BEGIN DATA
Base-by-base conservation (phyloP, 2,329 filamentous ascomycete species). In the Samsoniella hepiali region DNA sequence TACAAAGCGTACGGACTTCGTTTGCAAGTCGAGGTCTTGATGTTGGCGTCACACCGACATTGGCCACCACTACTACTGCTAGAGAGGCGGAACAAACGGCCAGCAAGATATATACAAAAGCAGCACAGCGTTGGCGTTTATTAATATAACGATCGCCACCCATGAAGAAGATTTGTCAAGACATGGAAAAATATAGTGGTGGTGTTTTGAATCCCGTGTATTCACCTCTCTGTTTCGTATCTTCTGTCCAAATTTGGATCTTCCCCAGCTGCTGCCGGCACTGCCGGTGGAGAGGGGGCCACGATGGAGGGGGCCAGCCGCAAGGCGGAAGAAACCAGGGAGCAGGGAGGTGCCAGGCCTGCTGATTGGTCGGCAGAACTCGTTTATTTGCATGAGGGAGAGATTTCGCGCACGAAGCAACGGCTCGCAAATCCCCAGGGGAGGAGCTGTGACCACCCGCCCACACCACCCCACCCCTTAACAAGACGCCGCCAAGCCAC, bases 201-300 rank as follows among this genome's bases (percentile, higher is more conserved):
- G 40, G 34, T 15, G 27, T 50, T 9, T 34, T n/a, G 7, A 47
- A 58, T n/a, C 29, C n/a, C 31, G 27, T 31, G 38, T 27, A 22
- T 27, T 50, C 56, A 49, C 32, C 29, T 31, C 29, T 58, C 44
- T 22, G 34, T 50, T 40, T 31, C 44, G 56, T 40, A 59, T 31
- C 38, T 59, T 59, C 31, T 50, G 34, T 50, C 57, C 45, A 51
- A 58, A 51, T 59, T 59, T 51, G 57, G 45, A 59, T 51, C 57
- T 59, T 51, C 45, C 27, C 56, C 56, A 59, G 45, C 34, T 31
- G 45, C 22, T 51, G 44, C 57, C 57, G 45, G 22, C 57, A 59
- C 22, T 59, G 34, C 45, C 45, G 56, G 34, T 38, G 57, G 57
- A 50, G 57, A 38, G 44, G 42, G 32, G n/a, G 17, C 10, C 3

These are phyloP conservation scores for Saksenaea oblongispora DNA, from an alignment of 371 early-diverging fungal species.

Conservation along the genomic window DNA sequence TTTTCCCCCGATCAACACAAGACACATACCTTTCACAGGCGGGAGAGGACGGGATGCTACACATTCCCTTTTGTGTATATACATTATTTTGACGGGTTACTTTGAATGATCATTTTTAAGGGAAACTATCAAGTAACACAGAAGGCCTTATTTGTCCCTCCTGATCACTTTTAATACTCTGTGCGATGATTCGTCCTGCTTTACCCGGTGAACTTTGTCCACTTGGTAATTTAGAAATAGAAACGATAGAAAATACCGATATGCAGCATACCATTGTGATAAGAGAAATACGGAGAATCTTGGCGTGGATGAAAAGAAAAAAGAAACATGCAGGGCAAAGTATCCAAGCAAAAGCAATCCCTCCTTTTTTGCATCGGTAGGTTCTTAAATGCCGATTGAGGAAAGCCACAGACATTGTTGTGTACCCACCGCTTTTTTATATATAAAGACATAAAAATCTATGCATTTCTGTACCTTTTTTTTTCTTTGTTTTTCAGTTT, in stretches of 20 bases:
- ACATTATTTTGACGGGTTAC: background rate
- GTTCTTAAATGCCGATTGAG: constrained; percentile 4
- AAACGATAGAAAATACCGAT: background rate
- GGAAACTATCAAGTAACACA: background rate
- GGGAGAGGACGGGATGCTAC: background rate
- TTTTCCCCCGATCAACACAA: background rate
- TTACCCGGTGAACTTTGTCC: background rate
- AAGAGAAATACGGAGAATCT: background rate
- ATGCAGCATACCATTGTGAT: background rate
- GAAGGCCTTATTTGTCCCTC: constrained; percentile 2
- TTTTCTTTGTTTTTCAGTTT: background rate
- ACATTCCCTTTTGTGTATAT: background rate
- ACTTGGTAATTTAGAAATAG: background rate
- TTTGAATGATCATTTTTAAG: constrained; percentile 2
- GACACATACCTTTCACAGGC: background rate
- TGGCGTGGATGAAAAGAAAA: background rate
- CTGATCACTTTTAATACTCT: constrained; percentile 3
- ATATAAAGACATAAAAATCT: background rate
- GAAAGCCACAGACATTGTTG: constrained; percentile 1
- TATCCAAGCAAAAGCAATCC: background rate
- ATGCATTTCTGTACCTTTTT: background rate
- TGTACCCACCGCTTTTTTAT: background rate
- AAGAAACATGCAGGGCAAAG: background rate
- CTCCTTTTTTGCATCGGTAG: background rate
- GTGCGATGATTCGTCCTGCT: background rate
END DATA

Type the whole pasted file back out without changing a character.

Base-by-base conservation (phyloP, 2,329 filamentous ascomycete species). In the Samsoniella hepiali region DNA sequence TACAAAGCGTACGGACTTCGTTTGCAAGTCGAGGTCTTGATGTTGGCGTCACACCGACATTGGCCACCACTACTACTGCTAGAGAGGCGGAACAAACGGCCAGCAAGATATATACAAAAGCAGCACAGCGTTGGCGTTTATTAATATAACGATCGCCACCCATGAAGAAGATTTGTCAAGACATGGAAAAATATAGTGGTGGTGTTTTGAATCCCGTGTATTCACCTCTCTGTTTCGTATCTTCTGTCCAAATTTGGATCTTCCCCAGCTGCTGCCGGCACTGCCGGTGGAGAGGGGGCCACGATGGAGGGGGCCAGCCGCAAGGCGGAAGAAACCAGGGAGCAGGGAGGTGCCAGGCCTGCTGATTGGTCGGCAGAACTCGTTTATTTGCATGAGGGAGAGATTTCGCGCACGAAGCAACGGCTCGCAAATCCCCAGGGGAGGAGCTGTGACCACCCGCCCACACCACCCCACCCCTTAACAAGACGCCGCCAAGCCAC, bases 201-300 rank as follows among this genome's bases (percentile, higher is more conserved):
- G 40, G 34, T 15, G 27, T 50, T 9, T 34, T n/a, G 7, A 47
- A 58, T n/a, C 29, C n/a, C 31, G 27, T 31, G 38, T 27, A 22
- T 27, T 50, C 56, A 49, C 32, C 29, T 31, C 29, T 58, C 44
- T 22, G 34, T 50, T 40, T 31, C 44, G 56, T 40, A 59, T 31
- C 38, T 59, T 59, C 31, T 50, G 34, T 50, C 57, C 45, A 51
- A 58, A 51, T 59, T 59, T 51, G 57, G 45, A 59, T 51, C 57
- T 59, T 51, C 45, C 27, C 56, C 56, A 59, G 45, C 34, T 31
- G 45, C 22, T 51, G 44, C 57, C 57, G 45, G 22, C 57, A 59
- C 22, T 59, G 34, C 45, C 45, G 56, G 34, T 38, G 57, G 57
- A 50, G 57, A 38, G 44, G 42, G 32, G n/a, G 17, C 10, C 3

These are phyloP conservation scores for Saksenaea oblongispora DNA, from an alignment of 371 early-diverging fungal species.

Conservation along the genomic window DNA sequence TTTTCCCCCGATCAACACAAGACACATACCTTTCACAGGCGGGAGAGGACGGGATGCTACACATTCCCTTTTGTGTATATACATTATTTTGACGGGTTACTTTGAATGATCATTTTTAAGGGAAACTATCAAGTAACACAGAAGGCCTTATTTGTCCCTCCTGATCACTTTTAATACTCTGTGCGATGATTCGTCCTGCTTTACCCGGTGAACTTTGTCCACTTGGTAATTTAGAAATAGAAACGATAGAAAATACCGATATGCAGCATACCATTGTGATAAGAGAAATACGGAGAATCTTGGCGTGGATGAAAAGAAAAAAGAAACATGCAGGGCAAAGTATCCAAGCAAAAGCAATCCCTCCTTTTTTGCATCGGTAGGTTCTTAAATGCCGATTGAGGAAAGCCACAGACATTGTTGTGTACCCACCGCTTTTTTATATATAAAGACATAAAAATCTATGCATTTCTGTACCTTTTTTTTTCTTTGTTTTTCAGTTT, in stretches of 20 bases:
- ACATTATTTTGACGGGTTAC: background rate
- GTTCTTAAATGCCGATTGAG: constrained; percentile 4
- AAACGATAGAAAATACCGAT: background rate
- GGAAACTATCAAGTAACACA: background rate
- GGGAGAGGACGGGATGCTAC: background rate
- TTTTCCCCCGATCAACACAA: background rate
- TTACCCGGTGAACTTTGTCC: background rate
- AAGAGAAATACGGAGAATCT: background rate
- ATGCAGCATACCATTGTGAT: background rate
- GAAGGCCTTATTTGTCCCTC: constrained; percentile 2
- TTTTCTTTGTTTTTCAGTTT: background rate
- ACATTCCCTTTTGTGTATAT: background rate
- ACTTGGTAATTTAGAAATAG: background rate
- TTTGAATGATCATTTTTAAG: constrained; percentile 2
- GACACATACCTTTCACAGGC: background rate
- TGGCGTGGATGAAAAGAAAA: background rate
- CTGATCACTTTTAATACTCT: constrained; percentile 3
- ATATAAAGACATAAAAATCT: background rate
- GAAAGCCACAGACATTGTTG: constrained; percentile 1
- TATCCAAGCAAAAGCAATCC: background rate
- ATGCATTTCTGTACCTTTTT: background rate
- TGTACCCACCGCTTTTTTAT: background rate
- AAGAAACATGCAGGGCAAAG: background rate
- CTCCTTTTTTGCATCGGTAG: background rate
- GTGCGATGATTCGTCCTGCT: background rate